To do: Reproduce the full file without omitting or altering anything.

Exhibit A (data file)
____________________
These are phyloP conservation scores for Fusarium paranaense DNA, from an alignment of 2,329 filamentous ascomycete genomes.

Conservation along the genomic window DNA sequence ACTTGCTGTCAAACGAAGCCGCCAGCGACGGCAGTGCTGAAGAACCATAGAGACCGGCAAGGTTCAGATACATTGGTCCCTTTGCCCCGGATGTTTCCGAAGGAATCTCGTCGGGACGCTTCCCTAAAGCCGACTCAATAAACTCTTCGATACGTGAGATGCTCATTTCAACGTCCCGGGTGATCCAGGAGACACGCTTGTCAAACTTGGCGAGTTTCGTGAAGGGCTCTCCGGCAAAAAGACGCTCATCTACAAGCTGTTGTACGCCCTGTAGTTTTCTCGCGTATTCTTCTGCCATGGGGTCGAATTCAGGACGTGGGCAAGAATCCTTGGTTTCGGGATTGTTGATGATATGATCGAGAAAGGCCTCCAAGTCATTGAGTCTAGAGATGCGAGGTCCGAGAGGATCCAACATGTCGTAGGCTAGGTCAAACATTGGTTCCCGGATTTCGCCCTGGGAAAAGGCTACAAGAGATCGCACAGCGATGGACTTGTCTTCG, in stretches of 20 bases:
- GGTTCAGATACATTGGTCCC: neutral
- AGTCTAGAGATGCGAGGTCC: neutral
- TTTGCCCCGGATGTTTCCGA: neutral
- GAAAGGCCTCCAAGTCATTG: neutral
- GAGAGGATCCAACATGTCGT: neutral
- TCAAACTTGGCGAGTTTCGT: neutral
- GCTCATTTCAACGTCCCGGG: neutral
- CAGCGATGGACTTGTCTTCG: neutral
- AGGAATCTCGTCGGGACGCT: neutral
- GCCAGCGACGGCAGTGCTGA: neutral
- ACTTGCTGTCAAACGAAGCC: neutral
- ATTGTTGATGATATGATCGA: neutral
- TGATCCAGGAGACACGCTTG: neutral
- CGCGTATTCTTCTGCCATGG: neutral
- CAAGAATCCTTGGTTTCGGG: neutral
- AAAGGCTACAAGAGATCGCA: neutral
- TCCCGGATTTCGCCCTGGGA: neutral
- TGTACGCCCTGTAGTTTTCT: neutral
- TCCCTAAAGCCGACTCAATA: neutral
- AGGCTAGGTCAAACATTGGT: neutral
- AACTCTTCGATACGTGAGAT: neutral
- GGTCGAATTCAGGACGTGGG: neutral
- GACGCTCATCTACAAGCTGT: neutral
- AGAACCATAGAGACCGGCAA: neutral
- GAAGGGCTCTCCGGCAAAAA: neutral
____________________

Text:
These are phyloP conservation scores for Fusarium paranaense DNA, from an alignment of 2,329 filamentous ascomycete genomes.

Conservation along the genomic window DNA sequence ACTTGCTGTCAAACGAAGCCGCCAGCGACGGCAGTGCTGAAGAACCATAGAGACCGGCAAGGTTCAGATACATTGGTCCCTTTGCCCCGGATGTTTCCGAAGGAATCTCGTCGGGACGCTTCCCTAAAGCCGACTCAATAAACTCTTCGATACGTGAGATGCTCATTTCAACGTCCCGGGTGATCCAGGAGACACGCTTGTCAAACTTGGCGAGTTTCGTGAAGGGCTCTCCGGCAAAAAGACGCTCATCTACAAGCTGTTGTACGCCCTGTAGTTTTCTCGCGTATTCTTCTGCCATGGGGTCGAATTCAGGACGTGGGCAAGAATCCTTGGTTTCGGGATTGTTGATGATATGATCGAGAAAGGCCTCCAAGTCATTGAGTCTAGAGATGCGAGGTCCGAGAGGATCCAACATGTCGTAGGCTAGGTCAAACATTGGTTCCCGGATTTCGCCCTGGGAAAAGGCTACAAGAGATCGCACAGCGATGGACTTGTCTTCG, in stretches of 20 bases:
- GGTTCAGATACATTGGTCCC: neutral
- AGTCTAGAGATGCGAGGTCC: neutral
- TTTGCCCCGGATGTTTCCGA: neutral
- GAAAGGCCTCCAAGTCATTG: neutral
- GAGAGGATCCAACATGTCGT: neutral
- TCAAACTTGGCGAGTTTCGT: neutral
- GCTCATTTCAACGTCCCGGG: neutral
- CAGCGATGGACTTGTCTTCG: neutral
- AGGAATCTCGTCGGGACGCT: neutral
- GCCAGCGACGGCAGTGCTGA: neutral
- ACTTGCTGTCAAACGAAGCC: neutral
- ATTGTTGATGATATGATCGA: neutral
- TGATCCAGGAGACACGCTTG: neutral
- CGCGTATTCTTCTGCCATGG: neutral
- CAAGAATCCTTGGTTTCGGG: neutral
- AAAGGCTACAAGAGATCGCA: neutral
- TCCCGGATTTCGCCCTGGGA: neutral
- TGTACGCCCTGTAGTTTTCT: neutral
- TCCCTAAAGCCGACTCAATA: neutral
- AGGCTAGGTCAAACATTGGT: neutral
- AACTCTTCGATACGTGAGAT: neutral
- GGTCGAATTCAGGACGTGGG: neutral
- GACGCTCATCTACAAGCTGT: neutral
- AGAACCATAGAGACCGGCAA: neutral
- GAAGGGCTCTCCGGCAAAAA: neutral